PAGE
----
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Third "Matrix' spins out

Published Sep. 2, 2005

Larry and Andy Wachowski's epic science fiction trilogy ends with a resounding thud in The Matrix Revolutions (R), which opened in theaters Wednesday and received a C- grade in the St. Petersburg Times. The Wachowski brothers have systematically stripped the franchise of everything that made the original 1999 film a bona fide classic.

Rather than teasing our brains, The Matrix Revolutions dulls the senses with reams of circuitous dialogue and Zen intentions. That is, when words aren't drowned out by explosions, gunfire and Don Davis' blandly urgent musical score.

The most disappointing failing of part three is that, unlike the first Matrix, Neo (Keanu Reeves) has evolved beyond a confused, socially oppressed earthling _ like those of us in the audience _ to a deified superhero with no relatable qualities. The Matrix primarily occurred in a world that looked like ours, so later we could observe our surroundings and reality differently. The Matrix Revolutions churns in places we'll never see (or think about much) in real life.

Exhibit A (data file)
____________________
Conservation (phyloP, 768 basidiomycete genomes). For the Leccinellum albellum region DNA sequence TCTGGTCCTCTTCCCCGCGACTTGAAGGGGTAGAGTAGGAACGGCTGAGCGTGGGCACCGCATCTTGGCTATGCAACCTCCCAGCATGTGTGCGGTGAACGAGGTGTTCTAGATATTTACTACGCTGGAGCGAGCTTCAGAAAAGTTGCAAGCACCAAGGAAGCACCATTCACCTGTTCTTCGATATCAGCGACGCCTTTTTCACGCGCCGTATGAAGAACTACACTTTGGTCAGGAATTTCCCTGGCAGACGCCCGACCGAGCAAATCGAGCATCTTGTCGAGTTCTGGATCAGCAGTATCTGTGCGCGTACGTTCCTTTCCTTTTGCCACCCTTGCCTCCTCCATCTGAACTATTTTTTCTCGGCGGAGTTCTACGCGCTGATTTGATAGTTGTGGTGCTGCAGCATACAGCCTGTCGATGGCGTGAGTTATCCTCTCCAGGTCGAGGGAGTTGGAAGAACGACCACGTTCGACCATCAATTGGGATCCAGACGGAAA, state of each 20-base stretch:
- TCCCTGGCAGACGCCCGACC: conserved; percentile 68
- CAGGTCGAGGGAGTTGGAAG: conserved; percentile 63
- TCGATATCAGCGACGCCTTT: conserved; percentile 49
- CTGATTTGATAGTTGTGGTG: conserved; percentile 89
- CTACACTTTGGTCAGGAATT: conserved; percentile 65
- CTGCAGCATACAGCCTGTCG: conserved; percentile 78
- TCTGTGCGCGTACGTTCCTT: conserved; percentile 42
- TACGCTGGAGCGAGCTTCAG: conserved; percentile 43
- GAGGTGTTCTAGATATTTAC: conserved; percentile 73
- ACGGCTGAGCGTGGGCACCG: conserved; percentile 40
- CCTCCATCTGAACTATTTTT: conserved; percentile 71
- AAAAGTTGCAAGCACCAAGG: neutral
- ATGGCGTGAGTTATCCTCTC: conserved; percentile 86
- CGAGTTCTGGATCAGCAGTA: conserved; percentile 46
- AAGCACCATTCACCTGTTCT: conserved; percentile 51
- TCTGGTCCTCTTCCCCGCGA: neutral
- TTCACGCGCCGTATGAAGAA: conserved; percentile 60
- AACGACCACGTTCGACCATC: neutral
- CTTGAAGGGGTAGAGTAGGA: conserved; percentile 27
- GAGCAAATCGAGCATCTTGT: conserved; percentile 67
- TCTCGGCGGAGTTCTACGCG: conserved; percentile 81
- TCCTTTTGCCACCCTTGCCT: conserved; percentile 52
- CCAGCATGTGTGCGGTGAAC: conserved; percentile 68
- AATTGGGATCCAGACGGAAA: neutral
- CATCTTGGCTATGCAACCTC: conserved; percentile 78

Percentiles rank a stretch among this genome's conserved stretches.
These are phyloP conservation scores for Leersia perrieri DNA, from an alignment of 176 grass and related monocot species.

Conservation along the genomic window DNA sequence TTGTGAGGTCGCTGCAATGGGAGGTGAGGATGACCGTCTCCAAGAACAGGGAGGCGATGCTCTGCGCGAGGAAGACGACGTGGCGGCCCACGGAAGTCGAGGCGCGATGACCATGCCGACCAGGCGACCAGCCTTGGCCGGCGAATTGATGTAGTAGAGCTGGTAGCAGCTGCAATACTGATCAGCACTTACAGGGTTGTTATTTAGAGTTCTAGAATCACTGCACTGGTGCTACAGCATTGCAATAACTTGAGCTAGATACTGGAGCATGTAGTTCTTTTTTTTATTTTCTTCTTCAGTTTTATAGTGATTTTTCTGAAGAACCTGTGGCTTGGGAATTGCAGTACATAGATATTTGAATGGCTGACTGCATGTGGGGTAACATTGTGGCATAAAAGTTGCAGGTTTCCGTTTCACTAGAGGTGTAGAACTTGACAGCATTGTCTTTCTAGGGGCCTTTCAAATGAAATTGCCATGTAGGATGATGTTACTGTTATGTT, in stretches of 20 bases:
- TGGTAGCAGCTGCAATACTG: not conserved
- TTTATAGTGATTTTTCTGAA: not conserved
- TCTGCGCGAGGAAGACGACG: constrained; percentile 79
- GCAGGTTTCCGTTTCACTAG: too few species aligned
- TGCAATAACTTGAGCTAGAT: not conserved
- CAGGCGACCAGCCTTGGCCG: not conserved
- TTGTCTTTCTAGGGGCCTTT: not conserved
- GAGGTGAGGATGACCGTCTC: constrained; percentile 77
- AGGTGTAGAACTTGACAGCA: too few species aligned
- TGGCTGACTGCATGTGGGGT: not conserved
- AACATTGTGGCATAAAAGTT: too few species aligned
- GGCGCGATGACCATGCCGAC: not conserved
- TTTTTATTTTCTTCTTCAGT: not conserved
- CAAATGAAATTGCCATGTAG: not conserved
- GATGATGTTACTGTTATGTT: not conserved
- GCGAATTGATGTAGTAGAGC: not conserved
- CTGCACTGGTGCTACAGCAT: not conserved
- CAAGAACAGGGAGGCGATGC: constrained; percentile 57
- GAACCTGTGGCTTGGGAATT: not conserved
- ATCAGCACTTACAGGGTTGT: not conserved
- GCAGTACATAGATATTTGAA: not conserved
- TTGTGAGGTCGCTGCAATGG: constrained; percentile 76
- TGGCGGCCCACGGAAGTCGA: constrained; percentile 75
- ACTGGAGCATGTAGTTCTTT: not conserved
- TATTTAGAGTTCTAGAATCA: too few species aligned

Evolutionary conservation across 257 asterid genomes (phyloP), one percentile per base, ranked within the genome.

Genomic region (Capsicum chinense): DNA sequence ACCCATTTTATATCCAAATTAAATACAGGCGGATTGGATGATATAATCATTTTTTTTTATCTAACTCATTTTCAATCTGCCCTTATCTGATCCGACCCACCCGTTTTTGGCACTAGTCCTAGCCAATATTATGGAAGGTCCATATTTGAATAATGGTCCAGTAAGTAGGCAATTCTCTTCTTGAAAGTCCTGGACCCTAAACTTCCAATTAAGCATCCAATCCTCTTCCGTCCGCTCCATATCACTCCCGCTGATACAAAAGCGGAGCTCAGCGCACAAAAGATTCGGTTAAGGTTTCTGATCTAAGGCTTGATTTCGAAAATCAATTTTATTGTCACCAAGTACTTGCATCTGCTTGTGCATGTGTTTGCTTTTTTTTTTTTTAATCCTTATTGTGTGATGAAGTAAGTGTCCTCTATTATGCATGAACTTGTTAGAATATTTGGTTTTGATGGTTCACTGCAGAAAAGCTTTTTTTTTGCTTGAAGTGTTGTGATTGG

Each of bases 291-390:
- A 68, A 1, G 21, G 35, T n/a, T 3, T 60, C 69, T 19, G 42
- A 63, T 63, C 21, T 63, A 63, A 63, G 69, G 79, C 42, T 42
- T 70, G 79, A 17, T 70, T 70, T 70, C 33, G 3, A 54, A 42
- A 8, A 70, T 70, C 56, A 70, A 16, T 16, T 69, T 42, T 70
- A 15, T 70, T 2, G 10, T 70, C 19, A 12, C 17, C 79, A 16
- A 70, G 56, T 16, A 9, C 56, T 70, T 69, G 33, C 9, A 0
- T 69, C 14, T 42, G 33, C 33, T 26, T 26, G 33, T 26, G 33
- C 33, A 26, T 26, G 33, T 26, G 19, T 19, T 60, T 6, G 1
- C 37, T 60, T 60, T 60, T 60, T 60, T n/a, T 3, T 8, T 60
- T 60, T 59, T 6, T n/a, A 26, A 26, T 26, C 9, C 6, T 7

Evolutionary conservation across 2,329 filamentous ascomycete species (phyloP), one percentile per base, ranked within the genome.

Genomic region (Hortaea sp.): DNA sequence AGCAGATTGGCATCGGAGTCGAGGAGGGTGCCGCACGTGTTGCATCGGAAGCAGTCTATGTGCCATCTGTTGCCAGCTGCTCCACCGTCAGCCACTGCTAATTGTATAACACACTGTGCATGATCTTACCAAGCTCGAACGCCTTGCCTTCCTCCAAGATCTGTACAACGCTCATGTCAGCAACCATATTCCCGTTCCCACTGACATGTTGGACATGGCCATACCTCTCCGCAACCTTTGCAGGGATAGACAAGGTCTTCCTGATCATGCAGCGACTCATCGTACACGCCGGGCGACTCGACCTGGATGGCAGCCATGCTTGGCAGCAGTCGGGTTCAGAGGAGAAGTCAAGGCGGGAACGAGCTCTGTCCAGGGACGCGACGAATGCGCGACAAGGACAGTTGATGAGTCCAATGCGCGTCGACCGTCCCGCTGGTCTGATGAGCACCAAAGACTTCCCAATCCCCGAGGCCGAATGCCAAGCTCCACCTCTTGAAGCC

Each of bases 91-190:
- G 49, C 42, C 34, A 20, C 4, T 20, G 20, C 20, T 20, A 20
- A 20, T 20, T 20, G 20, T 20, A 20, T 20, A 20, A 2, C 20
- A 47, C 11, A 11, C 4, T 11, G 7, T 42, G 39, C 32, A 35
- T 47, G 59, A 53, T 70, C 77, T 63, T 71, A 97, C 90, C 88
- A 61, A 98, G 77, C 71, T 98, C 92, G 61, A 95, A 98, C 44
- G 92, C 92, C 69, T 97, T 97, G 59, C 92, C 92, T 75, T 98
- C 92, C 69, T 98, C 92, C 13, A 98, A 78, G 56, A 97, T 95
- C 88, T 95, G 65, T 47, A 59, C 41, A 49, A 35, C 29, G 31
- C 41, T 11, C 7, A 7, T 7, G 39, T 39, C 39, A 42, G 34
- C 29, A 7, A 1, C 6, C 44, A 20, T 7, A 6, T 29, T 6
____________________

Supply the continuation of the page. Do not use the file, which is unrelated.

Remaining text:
But, in case you're interested: Part three opens with Neo trapped in limbo between Zion, the last refuge of humankind, and the Matrix world controlled by machines. Who and why that's happening isn't clearly explained. The Wachowskis simply bide time between bombastic battles with recitations of previous Matrix philosophies and characters added too late in the game to matter.

Reeves returns to automaton mode as Neo becomes more messianic, his lover Trinity (Carrie-Anne Moss) has swapped her edge for love and Morpheus (Laurence Fishburne) appears better equipped to clean out a buffet tray than save the world. Some special effects are memorable, if only because they continue for so long. The Matrix Revolutions is a staggering disappointment for everyone except those viewers who smelled it coming after The Matrix Reloaded last spring.

_ STEVE PERSALL, Times film critic